Goodiepal’s Plot To Educate AI

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If you find Goodiepal’s artwork to be inexplicable, it may be because you’re not a robot or a blade of grass.

Goodiepal (alternately spelled Gaeoudjiparl or Gaodjiperl) has in fact directed his unique and absurd concerts/lectures/performance art/stand up comedy/show-and-tell toward AI.  As he waxes in his Mort Aux Vaches lecture, “We need to start to talk to the machines as human beings, bringing and expecting machines to understand what we are saying....in a Utopian future, [my] work is not only made to be appreciated by human minds.  No, it’s also meant to be worshiped by all kinds of alternative intelligence.”

 A Goodiepal performance might begin with a solemn whistled rendition of a patriotic ode.  Often he will place an array of strange handmade objects on a table and begin to move them around methodically on a chess board, occasionally uttering a guttural croak.  He might begin to lecture about his nonlinear conception of time, indicating that small bundles of twine on the table symbolize points of time.  He might impersonate rock bands and do karaoke.  Goodiepal’s lectures would be a complete upheaval of everything you believed if there weren’t wry Dadaist halo around it all.

Goodiepal’s London studio, The Blue House, designed by FAT

Primarily using voice in recent musical performances is an odd step for Goodiepal, since he was introduced to most fans as a synth musician and builder.  One of Goodiepal’s more infamous synths is an motorized brass bird that has several levers to control a synthesized birdsong.  This synth is just one charismatically packaged part of a massive portfolio of built-from-scratch and modified electronics.  Goodiepal in fact makes much of his income by repairing and modifying synthesizers and various electronics at his studio in London ...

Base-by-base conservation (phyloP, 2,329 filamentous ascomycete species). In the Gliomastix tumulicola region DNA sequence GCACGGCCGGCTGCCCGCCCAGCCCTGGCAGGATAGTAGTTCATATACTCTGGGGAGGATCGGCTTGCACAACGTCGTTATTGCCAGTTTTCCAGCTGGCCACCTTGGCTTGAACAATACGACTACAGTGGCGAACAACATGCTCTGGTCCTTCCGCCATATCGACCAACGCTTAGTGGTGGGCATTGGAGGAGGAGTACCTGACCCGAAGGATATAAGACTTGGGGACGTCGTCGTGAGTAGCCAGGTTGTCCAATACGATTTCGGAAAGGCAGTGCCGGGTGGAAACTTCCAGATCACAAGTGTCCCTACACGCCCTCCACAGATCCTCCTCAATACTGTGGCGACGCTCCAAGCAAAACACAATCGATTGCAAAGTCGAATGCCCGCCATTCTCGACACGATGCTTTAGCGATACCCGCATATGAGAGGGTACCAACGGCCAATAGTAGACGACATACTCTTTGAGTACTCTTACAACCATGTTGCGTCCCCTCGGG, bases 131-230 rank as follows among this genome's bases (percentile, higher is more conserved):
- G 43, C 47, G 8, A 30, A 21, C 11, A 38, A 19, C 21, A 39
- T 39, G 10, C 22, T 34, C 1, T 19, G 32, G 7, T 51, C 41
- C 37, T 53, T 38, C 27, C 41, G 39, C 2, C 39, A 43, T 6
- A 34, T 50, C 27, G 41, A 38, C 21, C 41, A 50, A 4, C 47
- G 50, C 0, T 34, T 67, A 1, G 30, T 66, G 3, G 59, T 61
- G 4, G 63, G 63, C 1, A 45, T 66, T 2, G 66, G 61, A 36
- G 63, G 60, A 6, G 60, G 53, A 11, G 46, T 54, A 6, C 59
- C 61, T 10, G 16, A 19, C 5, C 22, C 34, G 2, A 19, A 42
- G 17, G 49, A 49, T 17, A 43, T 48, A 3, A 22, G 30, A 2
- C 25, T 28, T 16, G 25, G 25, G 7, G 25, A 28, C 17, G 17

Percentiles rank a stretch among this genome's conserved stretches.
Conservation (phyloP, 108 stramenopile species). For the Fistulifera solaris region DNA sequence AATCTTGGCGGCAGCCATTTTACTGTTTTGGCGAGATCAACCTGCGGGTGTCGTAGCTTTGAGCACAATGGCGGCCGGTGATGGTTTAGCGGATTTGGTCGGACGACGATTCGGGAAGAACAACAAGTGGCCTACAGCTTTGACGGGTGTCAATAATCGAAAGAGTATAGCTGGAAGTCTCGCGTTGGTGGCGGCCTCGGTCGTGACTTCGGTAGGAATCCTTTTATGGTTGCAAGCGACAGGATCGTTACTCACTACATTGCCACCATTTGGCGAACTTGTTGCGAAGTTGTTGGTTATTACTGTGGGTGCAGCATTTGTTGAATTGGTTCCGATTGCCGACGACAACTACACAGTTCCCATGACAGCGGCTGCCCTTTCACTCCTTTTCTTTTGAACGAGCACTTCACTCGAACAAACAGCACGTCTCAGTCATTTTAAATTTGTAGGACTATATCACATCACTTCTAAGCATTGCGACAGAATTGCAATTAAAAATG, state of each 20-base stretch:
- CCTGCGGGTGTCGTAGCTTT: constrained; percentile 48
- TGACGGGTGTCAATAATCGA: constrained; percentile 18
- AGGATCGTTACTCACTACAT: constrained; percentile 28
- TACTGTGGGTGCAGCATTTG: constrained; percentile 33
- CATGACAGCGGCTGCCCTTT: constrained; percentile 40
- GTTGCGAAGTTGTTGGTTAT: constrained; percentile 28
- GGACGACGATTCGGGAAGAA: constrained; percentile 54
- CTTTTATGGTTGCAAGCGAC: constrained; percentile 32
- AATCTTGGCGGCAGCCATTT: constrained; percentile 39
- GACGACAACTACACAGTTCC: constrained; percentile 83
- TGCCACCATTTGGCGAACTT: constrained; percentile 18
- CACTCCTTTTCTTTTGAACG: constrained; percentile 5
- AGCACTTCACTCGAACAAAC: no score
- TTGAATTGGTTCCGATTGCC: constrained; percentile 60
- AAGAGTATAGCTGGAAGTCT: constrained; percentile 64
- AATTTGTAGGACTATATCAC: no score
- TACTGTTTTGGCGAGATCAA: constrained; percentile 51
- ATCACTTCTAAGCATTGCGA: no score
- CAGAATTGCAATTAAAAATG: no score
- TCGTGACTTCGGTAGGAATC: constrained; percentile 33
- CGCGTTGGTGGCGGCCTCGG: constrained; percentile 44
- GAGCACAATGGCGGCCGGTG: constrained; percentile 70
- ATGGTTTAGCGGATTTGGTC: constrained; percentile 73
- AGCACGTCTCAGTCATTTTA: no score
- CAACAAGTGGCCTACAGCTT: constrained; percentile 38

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Beijing Post-Human New Media Art Show “Translife.”

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From the New York Times, a look at “Translife,” "a cutting-edge International Triennial of New Media Art that purports to ring the death knell for 'representational' art, questions the very notion of life as we know it, and posits our collective entry into a 'post-human era.'” (More images and a write up by An Xiao on Hyperallergic.)

From the NYT review:

The diverse works on display are connected by their use of digital technology, boundary-crossing nature, collective creation process and the implicit assumption that our world has fundamentally transformed — in ways we are barely beginning to grasp.

“The time-space relationship is changed, or our perception of it,” Mr. Zhang said. “When we talk about time, it is multiple times now. Distance has disappeared because of the network.”